Radon is a natural radioactive gas derived from decaying radium and uranium, which are common environmental toxins. Human exposure to radon has been linked to increased risk of lung cancer and can lead to oxidative stress and inflammation. In fact, the World Health Organization lists radon as the leading cause of lung cancer, in many countries, after smoking.
The most common exposure to radon occurs simply by breathing it in. What makes radon especially dangerous is that it cannot be seen, tasted, or smelled and can be found in any environment, including our homes. In fact, radon gas is more concentrated indoors than outdoors. The level of environmental radon indoors depends on the amount of uranium in the surrounding rocks. Radon gas naturally gets released by the earth and enters our home through cracks, holes, and joints in the house.
Radon causes oxidative stress by giving off alpha particles, which are a highly charged form of particle radiation (Figure 1). They have two protons and two neutrons but no electrons. As these particles are given off, they tend to “stick” to the first surface they meet. This collision causes physical damage to body tissue by disrupting the bonds that hold molecules together. More specifically, DNA may be damaged by electron displacement as well as structural changes in interacting DNA molecules.
As particle radiation damage occurs, an inflammatory response begins. Inflammation then induces oxidative stress and impairs antioxidant capacity in cells. Oxidative stress creates an influx of reactive oxygen species which can further lead to mutation and DNA damage. The damage that occurs to DNA can lead to the development of many disorders including cancer.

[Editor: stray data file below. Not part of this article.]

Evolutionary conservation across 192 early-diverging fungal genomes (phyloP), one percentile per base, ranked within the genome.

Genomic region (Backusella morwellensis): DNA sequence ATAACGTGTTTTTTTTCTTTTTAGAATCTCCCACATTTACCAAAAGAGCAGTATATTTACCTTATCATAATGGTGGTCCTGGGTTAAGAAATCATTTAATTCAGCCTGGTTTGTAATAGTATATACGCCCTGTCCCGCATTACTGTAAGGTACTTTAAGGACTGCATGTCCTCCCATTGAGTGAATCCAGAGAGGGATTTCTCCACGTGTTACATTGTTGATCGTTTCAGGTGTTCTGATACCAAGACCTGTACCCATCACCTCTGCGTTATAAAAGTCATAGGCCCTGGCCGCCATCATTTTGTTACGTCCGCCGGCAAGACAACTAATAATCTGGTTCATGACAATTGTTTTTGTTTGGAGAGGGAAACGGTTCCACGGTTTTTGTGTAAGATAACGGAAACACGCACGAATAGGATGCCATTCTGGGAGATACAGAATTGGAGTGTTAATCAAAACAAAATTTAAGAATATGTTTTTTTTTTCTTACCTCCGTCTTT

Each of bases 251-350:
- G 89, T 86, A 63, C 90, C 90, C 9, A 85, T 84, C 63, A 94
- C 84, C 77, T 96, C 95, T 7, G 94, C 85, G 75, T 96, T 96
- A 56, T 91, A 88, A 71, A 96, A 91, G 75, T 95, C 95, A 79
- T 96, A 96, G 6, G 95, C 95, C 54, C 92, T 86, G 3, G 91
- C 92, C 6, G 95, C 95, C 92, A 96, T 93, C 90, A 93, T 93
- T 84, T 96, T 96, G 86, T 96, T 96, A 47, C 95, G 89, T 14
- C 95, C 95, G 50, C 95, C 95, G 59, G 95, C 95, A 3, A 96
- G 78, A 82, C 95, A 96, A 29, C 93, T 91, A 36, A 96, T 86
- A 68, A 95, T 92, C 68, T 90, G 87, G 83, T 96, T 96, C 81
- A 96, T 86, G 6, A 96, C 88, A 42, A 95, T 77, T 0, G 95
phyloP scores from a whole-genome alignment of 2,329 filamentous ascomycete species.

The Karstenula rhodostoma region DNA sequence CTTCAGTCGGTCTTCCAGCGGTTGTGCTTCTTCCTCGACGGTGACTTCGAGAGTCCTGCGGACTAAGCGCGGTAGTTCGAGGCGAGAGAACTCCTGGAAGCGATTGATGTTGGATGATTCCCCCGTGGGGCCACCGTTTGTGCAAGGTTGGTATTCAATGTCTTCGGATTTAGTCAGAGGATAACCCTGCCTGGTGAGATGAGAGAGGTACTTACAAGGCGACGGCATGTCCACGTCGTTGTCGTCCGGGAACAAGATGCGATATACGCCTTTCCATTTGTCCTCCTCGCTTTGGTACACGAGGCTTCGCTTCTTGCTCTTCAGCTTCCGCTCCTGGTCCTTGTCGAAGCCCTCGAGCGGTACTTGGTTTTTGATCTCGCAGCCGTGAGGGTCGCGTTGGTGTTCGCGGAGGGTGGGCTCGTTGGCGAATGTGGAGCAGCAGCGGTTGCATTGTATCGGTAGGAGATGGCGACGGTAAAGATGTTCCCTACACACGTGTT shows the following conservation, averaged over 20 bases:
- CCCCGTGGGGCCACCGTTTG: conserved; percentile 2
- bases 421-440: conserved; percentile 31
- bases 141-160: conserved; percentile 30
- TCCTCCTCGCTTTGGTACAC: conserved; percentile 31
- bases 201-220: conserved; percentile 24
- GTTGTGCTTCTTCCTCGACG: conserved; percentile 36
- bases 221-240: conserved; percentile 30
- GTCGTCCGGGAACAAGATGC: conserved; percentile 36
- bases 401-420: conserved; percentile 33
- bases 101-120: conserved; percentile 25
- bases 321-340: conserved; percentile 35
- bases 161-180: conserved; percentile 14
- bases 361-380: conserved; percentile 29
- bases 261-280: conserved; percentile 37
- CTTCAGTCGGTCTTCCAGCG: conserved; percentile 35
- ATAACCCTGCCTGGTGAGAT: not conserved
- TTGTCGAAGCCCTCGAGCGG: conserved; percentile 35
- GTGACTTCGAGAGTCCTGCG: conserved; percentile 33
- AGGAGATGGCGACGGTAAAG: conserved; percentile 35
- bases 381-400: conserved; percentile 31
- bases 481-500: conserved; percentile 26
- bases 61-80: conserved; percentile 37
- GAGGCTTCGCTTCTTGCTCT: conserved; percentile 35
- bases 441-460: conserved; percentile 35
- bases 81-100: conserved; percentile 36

Radon particles usually enter through the mouth and nose as free gas particles or attached to dust particles. Because alpha particles usually enter the body through the respiratory tract, radon exposure is highly correlated to lung cancer. In fact, the Environmental Protection Agency considers radon as the number one cause of lung cancer in non-smokers.
So, what can we do to eliminate or reduce radon exposure in our homes? The best way to lower exposure to radon is improve ventilation and eliminate cracks and holes that allow radon to enter into the home. The increased air flow and blocked entrance may help prevent dense pockets of radon gas from forming. Further, checking radon levels regularly and avoiding high risk areas would be good first steps to take to reduce radon induced damage.
Guest author: Brett Tuominen is a member of the Clinical Support & Education Department at NeuroScience, Inc. and the resident expert in environmental toxins.